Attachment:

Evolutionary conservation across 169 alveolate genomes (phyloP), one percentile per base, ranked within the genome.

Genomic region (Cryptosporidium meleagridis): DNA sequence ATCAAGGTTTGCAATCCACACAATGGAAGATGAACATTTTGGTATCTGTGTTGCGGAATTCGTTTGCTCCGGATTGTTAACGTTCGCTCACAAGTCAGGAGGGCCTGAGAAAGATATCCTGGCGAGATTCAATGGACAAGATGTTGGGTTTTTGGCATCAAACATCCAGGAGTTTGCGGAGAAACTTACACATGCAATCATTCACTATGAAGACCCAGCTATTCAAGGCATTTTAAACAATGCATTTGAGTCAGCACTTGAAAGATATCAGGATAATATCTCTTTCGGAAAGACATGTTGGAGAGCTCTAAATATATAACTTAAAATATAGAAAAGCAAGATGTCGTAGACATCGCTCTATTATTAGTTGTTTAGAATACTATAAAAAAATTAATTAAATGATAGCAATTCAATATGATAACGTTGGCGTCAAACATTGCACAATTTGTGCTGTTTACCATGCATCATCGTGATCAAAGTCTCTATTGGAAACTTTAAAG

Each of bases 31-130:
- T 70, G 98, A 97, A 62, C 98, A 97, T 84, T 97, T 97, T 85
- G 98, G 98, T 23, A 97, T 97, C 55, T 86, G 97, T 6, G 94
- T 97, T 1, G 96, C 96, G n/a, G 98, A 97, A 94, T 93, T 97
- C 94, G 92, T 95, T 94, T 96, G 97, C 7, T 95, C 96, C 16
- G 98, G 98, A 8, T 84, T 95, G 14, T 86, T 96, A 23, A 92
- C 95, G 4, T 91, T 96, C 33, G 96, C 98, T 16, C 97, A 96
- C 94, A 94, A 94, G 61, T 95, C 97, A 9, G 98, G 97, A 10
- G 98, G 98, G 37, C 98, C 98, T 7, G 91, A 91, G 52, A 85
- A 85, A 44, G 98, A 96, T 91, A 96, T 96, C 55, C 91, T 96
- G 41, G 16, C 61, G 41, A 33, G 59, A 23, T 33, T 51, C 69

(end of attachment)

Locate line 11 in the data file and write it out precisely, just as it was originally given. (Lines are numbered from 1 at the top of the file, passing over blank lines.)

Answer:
- G 98, G 98, G 37, C 98, C 98, T 7, G 91, A 91, G 52, A 85